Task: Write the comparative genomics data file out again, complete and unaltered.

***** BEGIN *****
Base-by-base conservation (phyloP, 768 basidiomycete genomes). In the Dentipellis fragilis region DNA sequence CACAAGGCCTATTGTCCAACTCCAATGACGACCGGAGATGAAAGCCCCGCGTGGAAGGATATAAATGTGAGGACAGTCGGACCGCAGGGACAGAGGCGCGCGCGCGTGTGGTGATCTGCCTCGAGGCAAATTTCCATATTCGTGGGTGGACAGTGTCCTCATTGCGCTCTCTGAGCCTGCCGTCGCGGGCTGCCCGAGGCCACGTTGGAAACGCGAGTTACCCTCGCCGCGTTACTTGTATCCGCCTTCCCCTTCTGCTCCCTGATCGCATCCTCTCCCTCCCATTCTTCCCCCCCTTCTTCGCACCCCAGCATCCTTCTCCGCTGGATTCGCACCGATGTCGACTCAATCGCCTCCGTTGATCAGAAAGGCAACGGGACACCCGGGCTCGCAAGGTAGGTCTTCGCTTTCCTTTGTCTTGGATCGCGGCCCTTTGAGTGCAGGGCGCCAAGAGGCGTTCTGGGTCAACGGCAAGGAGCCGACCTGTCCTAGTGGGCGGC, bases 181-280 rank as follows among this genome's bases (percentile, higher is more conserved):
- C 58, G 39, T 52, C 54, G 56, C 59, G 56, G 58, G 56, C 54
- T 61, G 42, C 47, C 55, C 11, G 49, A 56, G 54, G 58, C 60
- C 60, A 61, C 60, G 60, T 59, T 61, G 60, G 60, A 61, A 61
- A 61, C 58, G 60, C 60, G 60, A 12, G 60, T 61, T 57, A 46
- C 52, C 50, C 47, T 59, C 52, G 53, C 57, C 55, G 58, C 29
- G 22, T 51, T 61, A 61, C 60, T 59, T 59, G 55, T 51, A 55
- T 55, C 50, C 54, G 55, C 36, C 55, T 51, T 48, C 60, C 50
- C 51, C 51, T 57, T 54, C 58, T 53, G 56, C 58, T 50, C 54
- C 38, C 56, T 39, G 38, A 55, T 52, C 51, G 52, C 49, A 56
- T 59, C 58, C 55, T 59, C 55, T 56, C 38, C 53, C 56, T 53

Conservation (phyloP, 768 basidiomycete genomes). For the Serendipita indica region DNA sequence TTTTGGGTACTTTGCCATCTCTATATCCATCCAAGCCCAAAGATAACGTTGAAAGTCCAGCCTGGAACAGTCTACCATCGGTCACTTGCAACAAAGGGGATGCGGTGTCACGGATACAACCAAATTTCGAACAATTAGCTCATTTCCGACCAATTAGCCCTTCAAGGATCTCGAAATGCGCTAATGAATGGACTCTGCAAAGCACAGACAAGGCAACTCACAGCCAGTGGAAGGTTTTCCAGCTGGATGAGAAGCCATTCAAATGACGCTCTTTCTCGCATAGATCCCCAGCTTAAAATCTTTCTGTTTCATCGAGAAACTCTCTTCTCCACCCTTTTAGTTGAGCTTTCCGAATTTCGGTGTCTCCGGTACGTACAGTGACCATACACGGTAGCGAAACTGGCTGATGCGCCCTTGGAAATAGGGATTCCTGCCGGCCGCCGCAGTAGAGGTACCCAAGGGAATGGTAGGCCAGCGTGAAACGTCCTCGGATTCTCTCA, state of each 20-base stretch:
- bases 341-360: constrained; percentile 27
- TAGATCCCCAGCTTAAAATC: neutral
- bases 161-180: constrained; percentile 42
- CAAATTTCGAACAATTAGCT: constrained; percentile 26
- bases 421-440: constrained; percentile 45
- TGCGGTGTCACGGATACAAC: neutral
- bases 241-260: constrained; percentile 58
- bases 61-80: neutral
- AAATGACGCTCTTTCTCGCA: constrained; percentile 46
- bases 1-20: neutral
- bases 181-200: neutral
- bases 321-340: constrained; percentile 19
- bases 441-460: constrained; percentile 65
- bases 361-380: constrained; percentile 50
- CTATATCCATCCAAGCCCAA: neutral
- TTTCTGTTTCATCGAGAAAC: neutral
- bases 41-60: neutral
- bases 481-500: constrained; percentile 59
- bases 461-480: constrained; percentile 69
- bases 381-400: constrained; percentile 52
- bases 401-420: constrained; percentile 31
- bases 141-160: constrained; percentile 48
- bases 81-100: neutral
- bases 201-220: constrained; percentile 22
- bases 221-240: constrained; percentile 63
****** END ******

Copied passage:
Base-by-base conservation (phyloP, 768 basidiomycete genomes). In the Dentipellis fragilis region DNA sequence CACAAGGCCTATTGTCCAACTCCAATGACGACCGGAGATGAAAGCCCCGCGTGGAAGGATATAAATGTGAGGACAGTCGGACCGCAGGGACAGAGGCGCGCGCGCGTGTGGTGATCTGCCTCGAGGCAAATTTCCATATTCGTGGGTGGACAGTGTCCTCATTGCGCTCTCTGAGCCTGCCGTCGCGGGCTGCCCGAGGCCACGTTGGAAACGCGAGTTACCCTCGCCGCGTTACTTGTATCCGCCTTCCCCTTCTGCTCCCTGATCGCATCCTCTCCCTCCCATTCTTCCCCCCCTTCTTCGCACCCCAGCATCCTTCTCCGCTGGATTCGCACCGATGTCGACTCAATCGCCTCCGTTGATCAGAAAGGCAACGGGACACCCGGGCTCGCAAGGTAGGTCTTCGCTTTCCTTTGTCTTGGATCGCGGCCCTTTGAGTGCAGGGCGCCAAGAGGCGTTCTGGGTCAACGGCAAGGAGCCGACCTGTCCTAGTGGGCGGC, bases 181-280 rank as follows among this genome's bases (percentile, higher is more conserved):
- C 58, G 39, T 52, C 54, G 56, C 59, G 56, G 58, G 56, C 54
- T 61, G 42, C 47, C 55, C 11, G 49, A 56, G 54, G 58, C 60
- C 60, A 61, C 60, G 60, T 59, T 61, G 60, G 60, A 61, A 61
- A 61, C 58, G 60, C 60, G 60, A 12, G 60, T 61, T 57, A 46
- C 52, C 50, C 47, T 59, C 52, G 53, C 57, C 55, G 58, C 29
- G 22, T 51, T 61, A 61, C 60, T 59, T 59, G 55, T 51, A 55
- T 55, C 50, C 54, G 55, C 36, C 55, T 51, T 48, C 60, C 50
- C 51, C 51, T 57, T 54, C 58, T 53, G 56, C 58, T 50, C 54
- C 38, C 56, T 39, G 38, A 55, T 52, C 51, G 52, C 49, A 56
- T 59, C 58, C 55, T 59, C 55, T 56, C 38, C 53, C 56, T 53

Conservation (phyloP, 768 basidiomycete genomes). For the Serendipita indica region DNA sequence TTTTGGGTACTTTGCCATCTCTATATCCATCCAAGCCCAAAGATAACGTTGAAAGTCCAGCCTGGAACAGTCTACCATCGGTCACTTGCAACAAAGGGGATGCGGTGTCACGGATACAACCAAATTTCGAACAATTAGCTCATTTCCGACCAATTAGCCCTTCAAGGATCTCGAAATGCGCTAATGAATGGACTCTGCAAAGCACAGACAAGGCAACTCACAGCCAGTGGAAGGTTTTCCAGCTGGATGAGAAGCCATTCAAATGACGCTCTTTCTCGCATAGATCCCCAGCTTAAAATCTTTCTGTTTCATCGAGAAACTCTCTTCTCCACCCTTTTAGTTGAGCTTTCCGAATTTCGGTGTCTCCGGTACGTACAGTGACCATACACGGTAGCGAAACTGGCTGATGCGCCCTTGGAAATAGGGATTCCTGCCGGCCGCCGCAGTAGAGGTACCCAAGGGAATGGTAGGCCAGCGTGAAACGTCCTCGGATTCTCTCA, state of each 20-base stretch:
- bases 341-360: constrained; percentile 27
- TAGATCCCCAGCTTAAAATC: neutral
- bases 161-180: constrained; percentile 42
- CAAATTTCGAACAATTAGCT: constrained; percentile 26
- bases 421-440: constrained; percentile 45
- TGCGGTGTCACGGATACAAC: neutral
- bases 241-260: constrained; percentile 58
- bases 61-80: neutral
- AAATGACGCTCTTTCTCGCA: constrained; percentile 46
- bases 1-20: neutral
- bases 181-200: neutral
- bases 321-340: constrained; percentile 19
- bases 441-460: constrained; percentile 65
- bases 361-380: constrained; percentile 50
- CTATATCCATCCAAGCCCAA: neutral
- TTTCTGTTTCATCGAGAAAC: neutral
- bases 41-60: neutral
- bases 481-500: constrained; percentile 59
- bases 461-480: constrained; percentile 69
- bases 381-400: constrained; percentile 52
- bases 401-420: constrained; percentile 31
- bases 141-160: constrained; percentile 48
- bases 81-100: neutral
- bases 201-220: constrained; percentile 22
- bases 221-240: constrained; percentile 63